A slip is when a smoker who has quit smokes one or two cigarettes. A relapse is when a smoker who has quit returns to regular smoking. It is hard to quit smoking. The
temptation can be very strong. Here you will find strategies to help you avoid slips as well as a relapse. You will also find tips for deciding how soon you will want to try again. This information also applies if you use smokeless
tobacco products, such as chew or snuff.
- Most slips and relapses happen during the first week after a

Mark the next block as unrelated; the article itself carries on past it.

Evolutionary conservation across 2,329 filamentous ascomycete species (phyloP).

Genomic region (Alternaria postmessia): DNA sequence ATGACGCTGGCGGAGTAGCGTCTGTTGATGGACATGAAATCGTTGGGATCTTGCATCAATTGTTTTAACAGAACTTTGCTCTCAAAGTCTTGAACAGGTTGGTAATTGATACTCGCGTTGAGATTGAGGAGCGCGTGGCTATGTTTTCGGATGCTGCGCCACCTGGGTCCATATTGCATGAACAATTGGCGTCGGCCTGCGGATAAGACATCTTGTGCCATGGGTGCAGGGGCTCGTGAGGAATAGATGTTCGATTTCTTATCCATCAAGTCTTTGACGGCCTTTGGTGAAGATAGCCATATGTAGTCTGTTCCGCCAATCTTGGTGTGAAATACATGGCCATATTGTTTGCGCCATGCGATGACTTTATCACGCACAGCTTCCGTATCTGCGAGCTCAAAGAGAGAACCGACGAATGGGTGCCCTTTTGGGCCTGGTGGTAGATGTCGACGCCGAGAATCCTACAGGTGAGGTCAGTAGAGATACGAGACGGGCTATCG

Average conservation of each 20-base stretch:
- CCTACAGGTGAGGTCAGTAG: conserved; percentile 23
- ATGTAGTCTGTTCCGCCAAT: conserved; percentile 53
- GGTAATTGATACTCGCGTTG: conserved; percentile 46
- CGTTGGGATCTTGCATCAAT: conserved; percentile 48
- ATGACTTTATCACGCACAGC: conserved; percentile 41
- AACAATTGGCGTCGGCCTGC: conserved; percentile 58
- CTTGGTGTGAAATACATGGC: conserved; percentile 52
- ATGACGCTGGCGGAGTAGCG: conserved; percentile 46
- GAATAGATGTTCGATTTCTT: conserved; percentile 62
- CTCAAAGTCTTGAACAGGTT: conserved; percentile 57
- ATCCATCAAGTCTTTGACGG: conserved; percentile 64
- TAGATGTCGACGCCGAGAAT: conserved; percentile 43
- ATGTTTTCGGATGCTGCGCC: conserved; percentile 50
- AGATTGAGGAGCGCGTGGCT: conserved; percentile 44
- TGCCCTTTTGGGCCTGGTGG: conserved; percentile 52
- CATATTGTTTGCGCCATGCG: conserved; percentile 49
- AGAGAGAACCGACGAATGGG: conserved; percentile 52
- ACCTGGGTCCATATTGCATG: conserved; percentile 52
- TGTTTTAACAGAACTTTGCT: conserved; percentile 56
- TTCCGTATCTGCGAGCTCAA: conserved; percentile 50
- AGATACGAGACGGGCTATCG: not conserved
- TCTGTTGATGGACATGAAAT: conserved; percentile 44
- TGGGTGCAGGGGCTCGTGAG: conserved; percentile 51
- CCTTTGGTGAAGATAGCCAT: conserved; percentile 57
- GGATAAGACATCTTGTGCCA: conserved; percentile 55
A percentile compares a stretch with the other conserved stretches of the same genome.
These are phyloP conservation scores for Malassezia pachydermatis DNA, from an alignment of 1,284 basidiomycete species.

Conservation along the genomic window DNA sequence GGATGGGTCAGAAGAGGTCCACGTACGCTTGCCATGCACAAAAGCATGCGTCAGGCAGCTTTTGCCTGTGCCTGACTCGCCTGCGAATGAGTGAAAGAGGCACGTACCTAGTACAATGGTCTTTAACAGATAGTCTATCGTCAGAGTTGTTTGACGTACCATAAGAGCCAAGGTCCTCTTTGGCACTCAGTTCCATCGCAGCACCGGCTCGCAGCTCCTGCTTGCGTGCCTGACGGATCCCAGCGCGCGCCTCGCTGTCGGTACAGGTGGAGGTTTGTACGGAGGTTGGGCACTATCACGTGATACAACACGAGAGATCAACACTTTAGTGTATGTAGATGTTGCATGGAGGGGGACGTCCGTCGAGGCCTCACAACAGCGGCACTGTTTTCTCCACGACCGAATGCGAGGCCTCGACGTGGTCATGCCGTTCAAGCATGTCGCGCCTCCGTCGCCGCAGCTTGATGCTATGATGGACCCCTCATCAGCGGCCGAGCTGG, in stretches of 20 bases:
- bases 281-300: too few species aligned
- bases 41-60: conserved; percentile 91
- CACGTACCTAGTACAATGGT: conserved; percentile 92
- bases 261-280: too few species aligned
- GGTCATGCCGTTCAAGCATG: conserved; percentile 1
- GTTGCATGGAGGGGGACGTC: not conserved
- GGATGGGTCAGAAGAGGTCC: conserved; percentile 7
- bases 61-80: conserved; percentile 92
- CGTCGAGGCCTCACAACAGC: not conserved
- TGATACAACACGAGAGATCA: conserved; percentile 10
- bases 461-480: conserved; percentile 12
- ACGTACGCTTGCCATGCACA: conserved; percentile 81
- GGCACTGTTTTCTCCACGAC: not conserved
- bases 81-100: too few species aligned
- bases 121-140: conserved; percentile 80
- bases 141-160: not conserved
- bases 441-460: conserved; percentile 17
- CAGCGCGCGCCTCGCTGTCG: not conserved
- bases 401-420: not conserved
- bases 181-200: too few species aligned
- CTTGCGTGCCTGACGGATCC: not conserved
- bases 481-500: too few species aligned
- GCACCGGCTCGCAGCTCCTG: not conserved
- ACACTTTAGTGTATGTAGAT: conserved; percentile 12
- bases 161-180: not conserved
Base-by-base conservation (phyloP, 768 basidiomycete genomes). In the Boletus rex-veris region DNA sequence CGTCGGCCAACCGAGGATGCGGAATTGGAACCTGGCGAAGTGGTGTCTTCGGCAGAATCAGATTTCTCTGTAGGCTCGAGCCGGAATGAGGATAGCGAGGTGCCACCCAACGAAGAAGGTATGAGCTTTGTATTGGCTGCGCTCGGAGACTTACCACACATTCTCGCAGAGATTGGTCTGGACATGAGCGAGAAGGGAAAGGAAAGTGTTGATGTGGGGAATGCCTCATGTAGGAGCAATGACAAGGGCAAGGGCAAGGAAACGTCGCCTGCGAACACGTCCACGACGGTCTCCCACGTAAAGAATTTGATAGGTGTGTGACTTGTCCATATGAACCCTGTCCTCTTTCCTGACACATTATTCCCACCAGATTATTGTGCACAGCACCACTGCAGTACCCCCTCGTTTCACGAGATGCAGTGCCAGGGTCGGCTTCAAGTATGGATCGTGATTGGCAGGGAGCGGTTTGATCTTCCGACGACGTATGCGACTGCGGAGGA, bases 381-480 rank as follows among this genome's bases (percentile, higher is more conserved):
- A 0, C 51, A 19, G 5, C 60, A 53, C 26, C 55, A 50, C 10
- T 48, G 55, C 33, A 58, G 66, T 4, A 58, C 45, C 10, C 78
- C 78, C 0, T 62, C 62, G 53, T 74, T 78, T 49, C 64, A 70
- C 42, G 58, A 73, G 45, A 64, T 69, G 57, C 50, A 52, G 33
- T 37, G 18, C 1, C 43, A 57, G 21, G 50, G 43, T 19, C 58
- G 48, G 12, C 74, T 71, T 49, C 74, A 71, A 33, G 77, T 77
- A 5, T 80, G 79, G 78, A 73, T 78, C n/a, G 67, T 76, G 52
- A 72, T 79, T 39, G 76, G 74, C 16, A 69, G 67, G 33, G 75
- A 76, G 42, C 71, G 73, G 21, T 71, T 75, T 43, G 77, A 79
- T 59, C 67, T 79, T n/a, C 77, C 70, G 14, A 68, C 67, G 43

person quits smoking.
- Avoiding a slip-up is best. But if you do slip, it's important to
respond to it carefully so you don't relapse.
- If you do relapse,
think about what you can learn from it and what you should do the next time you
- If you slip or relapse, think about adding a new treatment, such as using medicines or some
kind of nicotine replacement. You might also find it helpful to take part in a
quit-smoking program or to talk to a counselor trained to help people quit
- People who relapse after 6 weeks of not smoking usually
don't do it because of nicotine withdrawal. Instead, they relapse because they
find themselves in situations that make them want a cigarette. Learn to
recognize when you might slip or relapse, and plan ahead to cope with those
How can you deal with and avoid slips and relapse?